• Put effort into "switching sides" mentally and attempting to destroy your position after visualizing the selected move.
The usual caveats to thinking processes apply.  The sequence is generally followed rather than rigidly applied on each move and some elements will be emphasized more, depending on the nature of the position (e.g. highly tactical vs. closed).  It doesn't include everything I will think about during the game, especially strategic and positional considerations, but does represent what needs to be accomplished on each move in order to have it be sound.

Some annotated references:

"A Generic Thought Process" by Dan Heisman.  This was useful to read through and draw on for ideas, although I found it too broad and complex as something to remember and apply each move.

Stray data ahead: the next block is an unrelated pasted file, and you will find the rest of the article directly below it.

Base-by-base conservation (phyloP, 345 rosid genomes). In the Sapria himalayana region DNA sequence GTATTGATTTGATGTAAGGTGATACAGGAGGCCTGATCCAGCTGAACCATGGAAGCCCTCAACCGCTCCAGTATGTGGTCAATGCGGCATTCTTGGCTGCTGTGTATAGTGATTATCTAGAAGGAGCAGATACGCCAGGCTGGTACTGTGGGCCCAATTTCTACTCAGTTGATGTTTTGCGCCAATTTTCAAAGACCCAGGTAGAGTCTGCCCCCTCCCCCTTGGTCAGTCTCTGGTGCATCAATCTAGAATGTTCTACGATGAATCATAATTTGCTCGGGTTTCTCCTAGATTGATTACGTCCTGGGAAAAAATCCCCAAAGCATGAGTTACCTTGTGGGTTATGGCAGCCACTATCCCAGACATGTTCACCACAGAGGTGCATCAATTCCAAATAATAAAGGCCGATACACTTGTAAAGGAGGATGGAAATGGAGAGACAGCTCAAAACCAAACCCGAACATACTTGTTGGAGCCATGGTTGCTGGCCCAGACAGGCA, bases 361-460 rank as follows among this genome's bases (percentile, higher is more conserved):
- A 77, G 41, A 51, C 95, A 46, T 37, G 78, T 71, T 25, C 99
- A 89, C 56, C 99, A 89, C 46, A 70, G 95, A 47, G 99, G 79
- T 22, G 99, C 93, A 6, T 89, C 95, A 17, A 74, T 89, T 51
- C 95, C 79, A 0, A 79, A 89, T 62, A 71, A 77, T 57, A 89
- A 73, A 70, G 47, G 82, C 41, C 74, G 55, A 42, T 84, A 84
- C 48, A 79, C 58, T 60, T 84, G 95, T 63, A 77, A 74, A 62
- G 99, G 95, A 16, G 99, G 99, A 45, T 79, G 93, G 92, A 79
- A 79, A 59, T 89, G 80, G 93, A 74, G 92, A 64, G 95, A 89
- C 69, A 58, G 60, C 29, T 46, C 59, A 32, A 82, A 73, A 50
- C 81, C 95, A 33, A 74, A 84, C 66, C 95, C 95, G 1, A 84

"Think Like a Strong Player" by the International Chess School.  Although I'm not an ICS student at this time (perhaps in the future), I greatly appreciate their approach to study and their willingness to put some of their foundation material on their site, which of course is a good way to attract interested people.

"Going in circles, so I'm making progress" and "Blown away by the idea of Checks, Captures and Threats"  by Temposchlucker.  His long-term theoretical research and experience did a lot to validate CCT in my eyes.

"How I won my section at the Portsmouth Open" by Blunderprone.  His paragraph-long description at the end is a good example of practical thinking.

"Real Chess, Time Management and Care: Putting It All Together" by Dan Heisman.  The lead quote by the author ("Your game is only as good as your worst move") sums things up nicely.